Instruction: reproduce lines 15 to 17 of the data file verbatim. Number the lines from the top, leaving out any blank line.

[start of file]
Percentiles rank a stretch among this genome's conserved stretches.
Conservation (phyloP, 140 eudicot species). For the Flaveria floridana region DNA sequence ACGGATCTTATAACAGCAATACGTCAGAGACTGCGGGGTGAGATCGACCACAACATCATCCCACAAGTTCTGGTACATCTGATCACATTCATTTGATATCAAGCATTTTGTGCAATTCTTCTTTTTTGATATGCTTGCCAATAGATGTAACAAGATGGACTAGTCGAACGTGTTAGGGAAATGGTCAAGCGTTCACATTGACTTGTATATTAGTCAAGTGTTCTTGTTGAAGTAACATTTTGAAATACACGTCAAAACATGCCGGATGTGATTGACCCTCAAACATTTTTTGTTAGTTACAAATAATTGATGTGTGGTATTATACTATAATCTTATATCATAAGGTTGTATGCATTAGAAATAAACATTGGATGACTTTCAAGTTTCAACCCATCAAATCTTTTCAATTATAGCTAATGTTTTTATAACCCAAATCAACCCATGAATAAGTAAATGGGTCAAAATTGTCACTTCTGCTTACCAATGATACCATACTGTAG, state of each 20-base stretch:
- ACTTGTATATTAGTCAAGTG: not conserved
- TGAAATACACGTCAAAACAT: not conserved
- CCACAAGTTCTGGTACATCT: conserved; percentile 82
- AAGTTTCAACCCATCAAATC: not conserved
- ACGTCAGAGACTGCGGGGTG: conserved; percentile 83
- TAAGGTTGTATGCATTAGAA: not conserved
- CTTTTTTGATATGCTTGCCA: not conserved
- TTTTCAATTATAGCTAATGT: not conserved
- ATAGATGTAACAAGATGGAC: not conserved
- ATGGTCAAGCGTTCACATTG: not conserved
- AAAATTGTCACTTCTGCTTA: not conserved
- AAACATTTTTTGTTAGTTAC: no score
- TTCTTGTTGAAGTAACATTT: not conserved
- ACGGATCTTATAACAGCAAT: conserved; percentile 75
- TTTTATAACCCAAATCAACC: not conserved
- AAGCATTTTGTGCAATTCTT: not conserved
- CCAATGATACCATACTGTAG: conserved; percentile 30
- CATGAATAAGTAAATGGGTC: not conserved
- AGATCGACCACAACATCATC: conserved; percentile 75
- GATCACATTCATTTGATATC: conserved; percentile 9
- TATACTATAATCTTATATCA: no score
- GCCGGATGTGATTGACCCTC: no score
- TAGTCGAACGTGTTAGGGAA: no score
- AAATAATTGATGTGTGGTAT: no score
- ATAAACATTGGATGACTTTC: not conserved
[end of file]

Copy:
- TTCTTGTTGAAGTAACATTT: not conserved
- ACGGATCTTATAACAGCAAT: conserved; percentile 75
- TTTTATAACCCAAATCAACC: not conserved